13.02.2018 | Tokyo University of Agriculture and Technology

nachricht Sweet route to greater yields
08.02.2018 | Rothamsted Research

All articles from Agricultural and Forestry Science >>>

The most recent press releases about innovation >>>

Die letzten 5 Focus-News des innovations-reports im Überblick:

Im Focus: In best circles: First integrated circuit from self-assembled polymer

For the first time, a team of researchers at the Max-Planck Institute (MPI) for Polymer Research in Mainz, Germany, has succeeded in making an integrated circuit (IC) from just a monolayer of a semiconducting polymer via a bottom-up, self-assembly approach.

In the self-assembly process, the semiconducting polymer arranges itself into an ordered monolayer in a transistor. The transistors are binary switches used...

Im Focus: Demonstration of a single molecule piezoelectric effect

Breakthrough provides a new concept of the design of molecular motors, sensors and electricity generators at nanoscale

Researchers from the Institute of Organic Chemistry and Biochemistry of the CAS (IOCB Prague), Institute of Physics of the CAS (IP CAS) and Palacký University...

Im Focus: Hybrid optics bring color imaging using ultrathin metalenses into focus

For photographers and scientists, lenses are lifesavers. They reflect and refract light, making possible the imaging systems that drive discovery through the microscope and preserve history through cameras.

But today's glass-based lenses are bulky and resist miniaturization. Next-generation technologies, such as ultrathin cameras or tiny microscopes, require...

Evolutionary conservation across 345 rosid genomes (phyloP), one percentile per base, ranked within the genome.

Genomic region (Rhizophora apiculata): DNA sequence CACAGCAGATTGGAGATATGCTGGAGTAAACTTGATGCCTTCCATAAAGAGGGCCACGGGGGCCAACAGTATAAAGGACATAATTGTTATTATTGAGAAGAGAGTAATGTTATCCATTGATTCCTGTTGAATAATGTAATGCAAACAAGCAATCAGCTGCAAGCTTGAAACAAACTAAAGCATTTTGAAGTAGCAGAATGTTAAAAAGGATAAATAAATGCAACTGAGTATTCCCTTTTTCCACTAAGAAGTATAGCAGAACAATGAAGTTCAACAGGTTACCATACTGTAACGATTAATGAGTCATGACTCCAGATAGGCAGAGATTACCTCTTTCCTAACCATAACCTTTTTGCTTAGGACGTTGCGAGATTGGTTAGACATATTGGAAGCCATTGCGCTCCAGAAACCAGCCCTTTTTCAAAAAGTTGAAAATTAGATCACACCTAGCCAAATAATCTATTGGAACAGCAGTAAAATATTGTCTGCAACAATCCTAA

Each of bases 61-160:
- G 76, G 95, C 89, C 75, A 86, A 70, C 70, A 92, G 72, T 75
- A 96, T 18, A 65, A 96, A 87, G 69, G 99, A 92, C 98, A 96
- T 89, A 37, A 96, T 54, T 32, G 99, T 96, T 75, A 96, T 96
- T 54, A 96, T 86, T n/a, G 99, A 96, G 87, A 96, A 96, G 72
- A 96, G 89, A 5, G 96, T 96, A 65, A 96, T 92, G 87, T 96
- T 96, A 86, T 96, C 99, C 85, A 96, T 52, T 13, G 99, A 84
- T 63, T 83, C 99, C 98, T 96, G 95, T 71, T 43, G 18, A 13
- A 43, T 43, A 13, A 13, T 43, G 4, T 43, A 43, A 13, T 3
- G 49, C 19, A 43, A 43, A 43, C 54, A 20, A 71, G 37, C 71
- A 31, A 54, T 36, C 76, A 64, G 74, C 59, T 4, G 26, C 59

Im Focus: Stem cell divisions in the adult brain seen for the first time

Scientists from the University of Zurich have succeeded for the first time in tracking individual stem cells and their neuronal progeny over months within the intact adult brain. This study sheds light on how new neurons are produced throughout life.

The generation of new nerve cells was once thought to taper off at the end of embryonic development. However, recent research has shown that the adult brain...

Im Focus: Interference as a new method for cooling quantum devices

Theoretical physicists propose to use negative interference to control heat flow in quantum devices. Study published in Physical Review Letters

Quantum computer parts are sensitive and need to be cooled to very low temperatures. Their tiny size makes them particularly susceptible to a temperature...

All Focus news of the innovation-report >>>

Anzeige

Anzeige

VideoLinks
Industry & Economy
Event News

2nd International Conference on High Temperature Shape Memory Alloys (HTSMAs)

15.02.2018 | Event News

Aachen DC Grid Summit 2018

13.02.2018 | Event News

How Global Climate Policy Can Learn from the Energy Transition

12.02.2018 | Event News

 
Latest News

Contacting the molecular world through graphene nanoribbons

19.02.2018 | Materials Sciences

When Proteins Shake Hands

19.02.2018 | Materials Sciences

Cells communicate in a dynamic code

19.02.2018 | Life Sciences

VideoLinks
Science & Research
Overview of more VideoLinks >>>